An Unexpected Difficulty of Living with PF: Cognitive Challenges

An Unexpected Difficulty of Living with PF: Cognitive Challenges

younger than 30

It’s no secret that chronic illness complicates the lives of patients, regardless of the disease. While illnesses have many recognized symptoms, only patients are aware of the lesser-known complexities of each one.

Since my idiopathic pulmonary fibrosis (IPF) diagnosis, I have been consistently learning and adjusting to what I can and can’t do. As my disease worsens, this list changes. I am very thankful for the friends who assist and adapt with me along the way. However, I have one unexpected difficulty of IPF that people can’t help me with because it is an invisible challenge. If I don’t voice my struggles with it, no one will know that I now have a hard time with mental tasks.

Before IPF, my employable skills were described as “innovative,” “strategic,” and “a forward thinker.” Previous employers used these words in reference letters which accompanied applications for volunteer roles and graduate school. This is another identity that IPF has stolen from me, as I can no longer say these descriptions are accurate.

Connect with other patients and share tips on how to manage PF in our forums!

I struggle with “brain-heavy” tasks or during meetings that require intensive thinking. Following are some of the cognitive challenges I experience:

  • Brain fog: My amazing fellow columnist Kim Fredrickson wrote a column about PF patients’ struggles with brain fog. I hadn’t realized until then how real this problem was for other patients. I struggle to think things through clearly due to my mental “fogginess.”
  • Confusion with instructions: When I have to follow multistep instructions, I sometimes miss a few in the sequence. This even applies to numbers. To combat this, I’ve started to write instructions down. For example, I recently took two measurements for a project I was working on and I couldn’t remember them minutes later. I find this very frustrating as my work is detail-oriented.
  • Short-term memory difficulties: This is related to the confusion I have with multistep instructions. Shortly after a meeting, I struggle to remember the details of a topic that was discussed. I find this embarrassing.
  • Mental fatigue: I feel mentally and physically exhausted after meetings that require a lot of thinking or strategic planning. Sometimes I have a quick nap before I feel safe to drive home. I attribute this to my body’s chronic lack of oxygen.
  • Staying focused: When I get tired during a long meeting, I lose my ability to stay focused and my mind wanders. I can no longer fight the fatigue. I dread long meetings and prefer to keep them to an hour, though I know this isn’t always realistic.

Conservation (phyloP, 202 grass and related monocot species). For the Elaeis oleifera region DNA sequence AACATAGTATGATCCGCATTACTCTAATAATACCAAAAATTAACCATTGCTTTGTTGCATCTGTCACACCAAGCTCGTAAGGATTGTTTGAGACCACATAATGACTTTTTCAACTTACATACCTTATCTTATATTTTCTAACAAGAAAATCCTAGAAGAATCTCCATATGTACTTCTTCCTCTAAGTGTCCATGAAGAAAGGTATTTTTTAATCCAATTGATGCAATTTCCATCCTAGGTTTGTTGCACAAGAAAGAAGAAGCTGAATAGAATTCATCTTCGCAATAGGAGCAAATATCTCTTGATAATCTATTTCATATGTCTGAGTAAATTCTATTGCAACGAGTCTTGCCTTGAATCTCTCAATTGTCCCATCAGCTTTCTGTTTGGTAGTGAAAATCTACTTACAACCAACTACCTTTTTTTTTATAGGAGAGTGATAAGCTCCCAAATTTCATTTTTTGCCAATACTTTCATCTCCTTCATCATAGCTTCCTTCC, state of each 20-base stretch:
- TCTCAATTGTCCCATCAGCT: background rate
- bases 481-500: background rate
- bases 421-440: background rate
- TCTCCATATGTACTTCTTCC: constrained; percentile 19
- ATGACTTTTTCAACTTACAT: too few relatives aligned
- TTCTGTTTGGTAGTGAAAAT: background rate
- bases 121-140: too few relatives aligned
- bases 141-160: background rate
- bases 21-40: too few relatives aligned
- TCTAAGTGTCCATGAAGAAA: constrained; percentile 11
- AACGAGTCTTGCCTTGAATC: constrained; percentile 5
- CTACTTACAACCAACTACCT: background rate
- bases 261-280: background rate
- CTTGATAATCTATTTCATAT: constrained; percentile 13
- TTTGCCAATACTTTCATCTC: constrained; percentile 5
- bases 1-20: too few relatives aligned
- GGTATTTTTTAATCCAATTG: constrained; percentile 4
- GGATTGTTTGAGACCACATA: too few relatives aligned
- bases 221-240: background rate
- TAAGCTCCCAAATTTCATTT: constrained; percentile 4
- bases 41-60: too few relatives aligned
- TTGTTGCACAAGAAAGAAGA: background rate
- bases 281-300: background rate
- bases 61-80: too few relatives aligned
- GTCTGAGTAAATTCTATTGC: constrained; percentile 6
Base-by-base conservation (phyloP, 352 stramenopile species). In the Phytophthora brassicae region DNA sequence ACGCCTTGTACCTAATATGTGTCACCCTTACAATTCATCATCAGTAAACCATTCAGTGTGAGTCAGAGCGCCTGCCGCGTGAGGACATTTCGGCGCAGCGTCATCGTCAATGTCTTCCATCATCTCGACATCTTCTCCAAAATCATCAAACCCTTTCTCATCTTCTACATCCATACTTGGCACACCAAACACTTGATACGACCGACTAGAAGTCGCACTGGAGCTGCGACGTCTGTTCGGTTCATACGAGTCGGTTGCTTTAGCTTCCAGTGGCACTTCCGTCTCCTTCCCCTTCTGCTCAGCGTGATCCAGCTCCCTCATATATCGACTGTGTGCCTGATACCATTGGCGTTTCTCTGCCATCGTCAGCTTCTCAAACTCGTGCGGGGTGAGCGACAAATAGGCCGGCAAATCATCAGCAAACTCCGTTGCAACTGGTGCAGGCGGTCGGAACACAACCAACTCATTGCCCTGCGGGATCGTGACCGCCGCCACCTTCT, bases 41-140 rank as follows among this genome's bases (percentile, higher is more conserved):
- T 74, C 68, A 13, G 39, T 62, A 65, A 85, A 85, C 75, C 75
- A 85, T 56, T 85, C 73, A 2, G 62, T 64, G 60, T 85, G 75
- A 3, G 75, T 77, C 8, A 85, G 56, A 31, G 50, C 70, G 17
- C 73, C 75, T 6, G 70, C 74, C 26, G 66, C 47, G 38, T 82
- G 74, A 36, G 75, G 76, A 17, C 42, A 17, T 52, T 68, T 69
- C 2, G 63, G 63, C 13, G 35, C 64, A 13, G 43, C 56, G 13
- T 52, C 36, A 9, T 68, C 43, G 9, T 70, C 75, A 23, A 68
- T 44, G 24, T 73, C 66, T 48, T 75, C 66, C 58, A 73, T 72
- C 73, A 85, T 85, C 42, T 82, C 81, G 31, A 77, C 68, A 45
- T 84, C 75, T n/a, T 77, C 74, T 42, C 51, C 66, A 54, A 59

• Losing track of things: I’ve always been a very organized person. I hate clutter. In my home, there is a place for everything, so I know where it is when I need it. However, lately, I lose track of things easily — another invisible and unexpected complexity of IPF.

Can you relate to these unexpected but very real complexities of living with pulmonary fibrosis? Continue this discussion in our PF forums.

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Note: Pulmonary Fibrosis News is strictly a news and information website about the disease. It does not provide medical advice, diagnosis, or treatment. This content is not intended to be a substitute for professional medical advice, diagnosis, or treatment. Always seek the advice of your physician or other qualified health provider with any questions you may have regarding a medical condition. Never disregard professional medical advice or delay in seeking it because of something you have read on this website. The opinions expressed in this column are not those of Pulmonary Fibrosis News or its parent company, BioNews Services, and are intended to spark discussion about issues pertaining to pulmonary fibrosis.

30 comments

  1. James Collier says:

    Hi my name is Jim, I have IPF and MS. I am 63, when I was 43 I found out I have MS. I was forced to retire in 2002 , I had real problems with my cognitive skills , my neurologist of many years recommended Aricept, which has worked wonders. I had no idea how bad I had gotten . Then two years ago I was diagnosed after a lung biopsy to have IPF. I am on oxygen most of the time. Found out if I am at sea level I can keep my O2 levels above 92-95 with no added oxygen. So I have moved to the beach part time. Also I found out years ago I can only handle 1/2 dose of my Aricept, so I cut my pills in half. Good luck, hope this helps.

    • Charlene Marshall says:

      Hi Jim,

      Thanks so much for reading my column and for getting in touch. I always love hearing from others, although sorry that it is our disease that brings us together. I haven’t herd of Aricept, is this a drug specifically for MS or is it used to help cognitive issues in patients with other diseases as well? Definitely something to look into, especially if the side effects aren’t too bad. Really glad it has seemed to work for you! Also interesting to hear the difference in your ability to maintain your oxygen levels at sea level – I really want to move to the beach, maybe this would be effective for me too 🙂 Thank you again for sharing, this really will help, especially for those who replied to my column about also experiencing the cognitive difficulties!